THE US car industry had export sales in its sights in the 1960s and the UK was certainly part of the grand plan.
One of the most interesting models to reach our shores was the Rambler Classic 6, spearhead of the American Motors drive to inspire Brit drivers.
The Classic 6 had more chance than most because of its intermediate size and, for an American car in the UK, reasonable price.
It was on the stand at the 1963 Earls Court Motor Show with a quoted price of £1,514, much cheaper than the Ford Galaxie and Plymouth Fury.
The problem was that the same money could have bought a Daimler 2.5 V8 or, for a hundred or so pounds more a Rover P5 3.0-litre.
But if you had a transatlantic view of things, the Classic 6 was one of the more sensible American options.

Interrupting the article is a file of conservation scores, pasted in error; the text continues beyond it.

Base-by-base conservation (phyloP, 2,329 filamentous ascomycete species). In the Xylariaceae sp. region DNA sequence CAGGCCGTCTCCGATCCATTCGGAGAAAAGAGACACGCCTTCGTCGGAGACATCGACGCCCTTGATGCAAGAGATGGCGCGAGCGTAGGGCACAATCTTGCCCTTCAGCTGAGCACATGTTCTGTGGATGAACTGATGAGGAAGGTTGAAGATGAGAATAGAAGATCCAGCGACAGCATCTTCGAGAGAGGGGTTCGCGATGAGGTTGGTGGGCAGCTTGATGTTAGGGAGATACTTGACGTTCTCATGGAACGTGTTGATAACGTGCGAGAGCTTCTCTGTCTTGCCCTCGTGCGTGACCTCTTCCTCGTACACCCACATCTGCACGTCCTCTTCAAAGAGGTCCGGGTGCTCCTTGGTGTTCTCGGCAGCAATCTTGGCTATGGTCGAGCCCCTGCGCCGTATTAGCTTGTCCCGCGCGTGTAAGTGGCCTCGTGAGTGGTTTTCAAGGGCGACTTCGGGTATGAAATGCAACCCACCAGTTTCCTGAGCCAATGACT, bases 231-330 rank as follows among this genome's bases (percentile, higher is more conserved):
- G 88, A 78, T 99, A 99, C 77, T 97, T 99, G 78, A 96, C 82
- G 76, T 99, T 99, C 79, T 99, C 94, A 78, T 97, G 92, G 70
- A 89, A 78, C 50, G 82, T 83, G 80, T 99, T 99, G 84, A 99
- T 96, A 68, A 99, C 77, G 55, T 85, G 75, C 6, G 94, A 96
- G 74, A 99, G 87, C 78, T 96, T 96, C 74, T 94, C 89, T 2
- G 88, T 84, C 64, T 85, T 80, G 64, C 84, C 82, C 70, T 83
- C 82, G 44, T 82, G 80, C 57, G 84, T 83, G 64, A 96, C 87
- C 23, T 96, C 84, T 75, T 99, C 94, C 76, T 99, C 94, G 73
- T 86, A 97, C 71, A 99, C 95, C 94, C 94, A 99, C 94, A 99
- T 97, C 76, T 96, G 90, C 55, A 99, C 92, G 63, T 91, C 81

For a start it was not massively powered with a 3.0-litre six-cylinder engine turning out 127bhp with the choice of three-speed manual, overdrive or automatic transmissions.
The Classic 6 featured a top speed of 96mph and an economy readout of 25mpg, which was about the norm for some British larger cars.
In its home country the Rambler was a winner for AMC from the 1961 to 1966.
It even won a Car of the Year award in the US in 1963.
The Rambler was the focus of a new management strategy at AMC which defied the detractors with its emphasis on economical and compact-sized cars achieving a sales total of 370,600 vehicles in 1961, lifting the Rambler to an unprecedented third place in the charts behind Chevrolet and Ford.
A brave effort in the UK which was always rather reticent over American cars.
The Classic 6 was never going to be a raceaway winner against such strong home-built cars but its design philosophy was such that it did blend in here far more than most US cars on offer at the time.